MS. PSAKI: Well, I think you’re familiar with the concerns we’ve had in the past about Syria. Those haven’t changed. If there was evidence of that, that would be concerning. I’m not aware of specifics on that at this point.

QUESTION: All right. But money and assistance going to ISIL in Syria crosses the border relatively easily –

MS. PSAKI: You’re correct.

QUESTION: — right? So –

MS. PSAKI: And that is an issue that we have consistently raised and we’ve seen some effort to make progress. But again, I don’t want to speak on a hypothetical because I haven’t seen incidents of that in this particular case.

QUESTION: Okay. But specifically raised with those Arab states that he spoke to yesterday? Or at least –

MS. PSAKI: I don’t have anything further to read out from the calls, but that has been our – has been a concern we’ve raised in the past.

QUESTION: One more on this –

MS. PSAKI: Mm-hmm. Go ahead.

QUESTION: Prime Minister Maliki has said today that Arab states stand behind what’s going on in Iraq these days. Do you think the Secretary – when the Secretary called the foreign ministers yesterday, one of these states are supporting ISIL? Or why did he call these foreign ministers, not others?

MS. PSAKI: Well, he made a range of calls yesterday, he’ll make a range of calls today, and that will continue. So those were just the calls that he made yesterday. It wasn’t meant to be a definitive list of the only people he has or will speak to.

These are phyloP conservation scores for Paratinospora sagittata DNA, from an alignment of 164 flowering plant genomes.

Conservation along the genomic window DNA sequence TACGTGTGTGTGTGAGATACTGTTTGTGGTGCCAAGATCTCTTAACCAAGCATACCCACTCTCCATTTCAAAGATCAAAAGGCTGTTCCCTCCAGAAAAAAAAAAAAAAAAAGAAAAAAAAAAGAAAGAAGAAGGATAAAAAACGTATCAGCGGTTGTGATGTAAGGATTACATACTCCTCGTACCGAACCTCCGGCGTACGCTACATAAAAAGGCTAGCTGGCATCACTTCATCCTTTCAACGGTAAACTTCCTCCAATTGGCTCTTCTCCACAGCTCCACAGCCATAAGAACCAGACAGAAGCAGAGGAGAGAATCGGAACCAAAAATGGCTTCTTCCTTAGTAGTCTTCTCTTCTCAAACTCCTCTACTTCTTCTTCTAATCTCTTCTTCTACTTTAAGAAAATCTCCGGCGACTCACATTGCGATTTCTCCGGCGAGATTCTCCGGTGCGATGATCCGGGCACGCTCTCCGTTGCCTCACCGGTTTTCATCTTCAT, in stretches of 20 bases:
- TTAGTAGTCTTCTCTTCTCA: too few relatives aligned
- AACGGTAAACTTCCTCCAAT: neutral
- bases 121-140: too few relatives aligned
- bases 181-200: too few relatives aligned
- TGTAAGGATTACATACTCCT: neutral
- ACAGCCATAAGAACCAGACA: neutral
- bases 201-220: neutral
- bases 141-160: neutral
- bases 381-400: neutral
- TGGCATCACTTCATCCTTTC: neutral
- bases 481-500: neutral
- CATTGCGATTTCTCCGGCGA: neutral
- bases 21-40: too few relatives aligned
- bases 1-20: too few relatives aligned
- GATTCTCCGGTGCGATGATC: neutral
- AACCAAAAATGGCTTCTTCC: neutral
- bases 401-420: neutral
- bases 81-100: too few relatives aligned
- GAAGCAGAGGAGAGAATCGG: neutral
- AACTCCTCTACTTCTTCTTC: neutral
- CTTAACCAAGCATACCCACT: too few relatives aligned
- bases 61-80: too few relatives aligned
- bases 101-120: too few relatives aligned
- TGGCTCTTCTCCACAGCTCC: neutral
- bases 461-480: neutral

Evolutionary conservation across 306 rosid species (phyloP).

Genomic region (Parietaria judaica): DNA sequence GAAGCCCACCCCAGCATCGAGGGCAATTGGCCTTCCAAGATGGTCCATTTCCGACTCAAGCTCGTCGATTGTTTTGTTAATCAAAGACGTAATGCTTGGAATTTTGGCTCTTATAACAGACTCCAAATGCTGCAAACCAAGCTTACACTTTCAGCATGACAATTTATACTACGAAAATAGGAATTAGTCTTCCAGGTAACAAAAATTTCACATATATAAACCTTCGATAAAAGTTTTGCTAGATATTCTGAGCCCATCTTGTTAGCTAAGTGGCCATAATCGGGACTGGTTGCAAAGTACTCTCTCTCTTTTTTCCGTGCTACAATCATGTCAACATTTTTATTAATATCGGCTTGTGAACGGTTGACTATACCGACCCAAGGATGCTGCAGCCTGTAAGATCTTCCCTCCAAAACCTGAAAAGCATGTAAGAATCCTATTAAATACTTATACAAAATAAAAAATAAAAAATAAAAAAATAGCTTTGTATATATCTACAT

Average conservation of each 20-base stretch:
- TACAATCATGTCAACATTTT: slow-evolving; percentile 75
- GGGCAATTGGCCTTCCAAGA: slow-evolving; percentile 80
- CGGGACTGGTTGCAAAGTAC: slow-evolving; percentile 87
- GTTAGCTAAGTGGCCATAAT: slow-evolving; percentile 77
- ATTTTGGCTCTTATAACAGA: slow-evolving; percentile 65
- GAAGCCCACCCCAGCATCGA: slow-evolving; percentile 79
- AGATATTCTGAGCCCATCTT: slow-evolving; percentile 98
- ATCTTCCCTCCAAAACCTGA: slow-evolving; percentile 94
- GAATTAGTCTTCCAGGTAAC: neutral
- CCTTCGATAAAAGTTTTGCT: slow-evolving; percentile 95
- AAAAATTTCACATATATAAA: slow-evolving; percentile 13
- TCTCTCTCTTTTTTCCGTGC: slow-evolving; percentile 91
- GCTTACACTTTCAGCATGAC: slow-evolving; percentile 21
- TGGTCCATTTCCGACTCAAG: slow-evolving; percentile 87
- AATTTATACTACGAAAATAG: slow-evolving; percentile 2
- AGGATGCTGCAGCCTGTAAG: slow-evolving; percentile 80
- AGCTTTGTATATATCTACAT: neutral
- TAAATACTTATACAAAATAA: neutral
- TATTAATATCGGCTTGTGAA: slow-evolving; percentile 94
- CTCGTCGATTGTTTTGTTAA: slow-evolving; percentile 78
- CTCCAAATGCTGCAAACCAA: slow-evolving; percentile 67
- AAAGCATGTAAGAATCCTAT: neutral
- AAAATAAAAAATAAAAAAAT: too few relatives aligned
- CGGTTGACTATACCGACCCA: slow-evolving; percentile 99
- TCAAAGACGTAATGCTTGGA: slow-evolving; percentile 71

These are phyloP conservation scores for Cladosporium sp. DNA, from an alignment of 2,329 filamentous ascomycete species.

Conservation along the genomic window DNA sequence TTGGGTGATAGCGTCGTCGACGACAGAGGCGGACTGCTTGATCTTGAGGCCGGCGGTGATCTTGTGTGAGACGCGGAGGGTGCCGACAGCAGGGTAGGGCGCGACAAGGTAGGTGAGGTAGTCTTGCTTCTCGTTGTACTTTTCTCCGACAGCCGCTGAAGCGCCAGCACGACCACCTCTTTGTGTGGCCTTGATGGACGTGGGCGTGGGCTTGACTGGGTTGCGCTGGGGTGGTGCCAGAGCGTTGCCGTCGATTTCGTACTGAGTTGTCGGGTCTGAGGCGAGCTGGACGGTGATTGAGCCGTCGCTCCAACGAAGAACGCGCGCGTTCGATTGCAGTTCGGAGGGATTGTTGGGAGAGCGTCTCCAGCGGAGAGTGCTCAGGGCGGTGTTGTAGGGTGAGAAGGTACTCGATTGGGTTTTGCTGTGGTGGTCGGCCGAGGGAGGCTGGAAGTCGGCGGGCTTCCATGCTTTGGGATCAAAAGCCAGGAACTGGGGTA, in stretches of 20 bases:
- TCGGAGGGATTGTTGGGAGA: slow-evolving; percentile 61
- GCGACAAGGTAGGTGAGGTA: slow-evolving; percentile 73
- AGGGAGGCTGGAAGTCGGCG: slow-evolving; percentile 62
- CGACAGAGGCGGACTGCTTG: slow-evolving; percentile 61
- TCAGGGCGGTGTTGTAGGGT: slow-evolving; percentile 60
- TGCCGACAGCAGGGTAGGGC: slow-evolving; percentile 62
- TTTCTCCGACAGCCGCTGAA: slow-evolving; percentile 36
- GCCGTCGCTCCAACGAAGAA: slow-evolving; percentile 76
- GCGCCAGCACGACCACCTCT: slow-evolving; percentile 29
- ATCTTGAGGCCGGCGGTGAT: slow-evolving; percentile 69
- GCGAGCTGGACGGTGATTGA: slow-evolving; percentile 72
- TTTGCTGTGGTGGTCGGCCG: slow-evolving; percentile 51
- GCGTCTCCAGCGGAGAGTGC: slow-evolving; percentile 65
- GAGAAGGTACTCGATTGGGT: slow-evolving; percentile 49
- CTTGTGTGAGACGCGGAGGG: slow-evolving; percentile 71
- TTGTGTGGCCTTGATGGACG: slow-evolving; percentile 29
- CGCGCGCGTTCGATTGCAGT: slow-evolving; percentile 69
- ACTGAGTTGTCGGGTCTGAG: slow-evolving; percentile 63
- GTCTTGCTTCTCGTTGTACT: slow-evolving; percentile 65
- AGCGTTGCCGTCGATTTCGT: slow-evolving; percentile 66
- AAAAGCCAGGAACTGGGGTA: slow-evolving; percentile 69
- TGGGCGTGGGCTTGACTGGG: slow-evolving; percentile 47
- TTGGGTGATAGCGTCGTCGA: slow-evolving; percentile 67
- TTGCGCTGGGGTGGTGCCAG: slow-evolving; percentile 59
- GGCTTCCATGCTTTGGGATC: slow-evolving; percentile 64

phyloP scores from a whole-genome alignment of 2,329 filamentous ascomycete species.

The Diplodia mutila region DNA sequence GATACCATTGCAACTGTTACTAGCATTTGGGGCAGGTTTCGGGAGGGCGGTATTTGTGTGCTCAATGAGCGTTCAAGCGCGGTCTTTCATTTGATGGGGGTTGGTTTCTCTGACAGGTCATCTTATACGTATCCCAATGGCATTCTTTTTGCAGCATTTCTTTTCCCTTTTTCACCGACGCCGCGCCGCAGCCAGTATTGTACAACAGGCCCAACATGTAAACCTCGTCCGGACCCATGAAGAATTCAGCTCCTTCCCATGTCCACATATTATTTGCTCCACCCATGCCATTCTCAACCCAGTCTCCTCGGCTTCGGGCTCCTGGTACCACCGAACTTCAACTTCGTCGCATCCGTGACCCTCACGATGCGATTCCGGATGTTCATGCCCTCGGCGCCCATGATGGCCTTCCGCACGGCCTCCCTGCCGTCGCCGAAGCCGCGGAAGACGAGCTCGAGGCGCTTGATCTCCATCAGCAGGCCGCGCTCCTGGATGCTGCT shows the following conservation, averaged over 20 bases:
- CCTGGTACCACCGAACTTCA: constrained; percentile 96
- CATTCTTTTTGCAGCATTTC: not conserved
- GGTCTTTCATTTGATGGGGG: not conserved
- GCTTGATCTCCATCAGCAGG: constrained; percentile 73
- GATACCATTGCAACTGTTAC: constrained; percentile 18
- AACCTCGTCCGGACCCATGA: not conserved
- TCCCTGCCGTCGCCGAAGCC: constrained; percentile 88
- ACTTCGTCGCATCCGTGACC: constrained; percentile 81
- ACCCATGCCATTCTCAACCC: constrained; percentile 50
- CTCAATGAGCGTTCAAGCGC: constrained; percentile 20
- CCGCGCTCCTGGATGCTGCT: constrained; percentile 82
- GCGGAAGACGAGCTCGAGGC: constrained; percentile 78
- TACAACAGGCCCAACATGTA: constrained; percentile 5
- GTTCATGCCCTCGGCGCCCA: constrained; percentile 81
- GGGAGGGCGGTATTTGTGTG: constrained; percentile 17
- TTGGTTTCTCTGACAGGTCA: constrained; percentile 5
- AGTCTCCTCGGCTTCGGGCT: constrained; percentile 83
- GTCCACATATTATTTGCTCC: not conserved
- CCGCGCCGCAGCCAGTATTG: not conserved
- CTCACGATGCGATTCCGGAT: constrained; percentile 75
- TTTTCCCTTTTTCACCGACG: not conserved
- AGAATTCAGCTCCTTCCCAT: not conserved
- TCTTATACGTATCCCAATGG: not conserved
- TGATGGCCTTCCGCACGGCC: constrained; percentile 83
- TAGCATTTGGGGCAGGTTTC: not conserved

QUESTION: And are you convinced that one of the Arab states or more are supporting what’s going on in Iraq now?

MS. PSAKI: I think you’re familiar with concerns we’ve expressed in the past about this. If there was evidence of that, that would certainly be a concern, but I have nothing new to add at this point.

QUESTION: You know the Saudis just issued a statement calling on you basically not to intervene. I mean, that there should be no foreign intervention in Iraq whatsoever, meaning in this case, the Americans. Do you have any comment on that?

MS. PSAKI: I’ll take a look at that, Said. I hadn’t seen their statement.

QUESTION: Iraq.

MS. PSAKI: Go ahead, Samir.

QUESTION: Do you oppose Iran sending forces, troops to Iraq?

MS. PSAKI: I think our – the role that we – the message we would convey, if we would convey or I’ll convey now, is that there’s a role to play in reducing the sectarian nature of how Iraq is being governed, that that’s a role that they could play. We don’t feel it’s useful for the Iraqis to rely on the capacity of Iran’s security forces and don’t feel – and that’s a message we would convey to the Iraqis as well.

QUESTION: To the Iranians.

QUESTION: To the Iranians?

MS. PSAKI: We would convey it as well to the Iraqis that they shouldn’t – yes, to both sides is what I’m trying to say.

QUESTION: Can you repeat it?

MS. PSAKI: Hmm?

QUESTION: Can you repeat it?

MS. PSAKI: Sure. (Laughter.) Sure, I can. That our view is that Iraq will only be successful if they invest in their own political process to be more inclusive, to not govern in a sectarian manner, and that that’s the way to overcome this threat, not by allowing Iran’s security forces to be a part of this effort.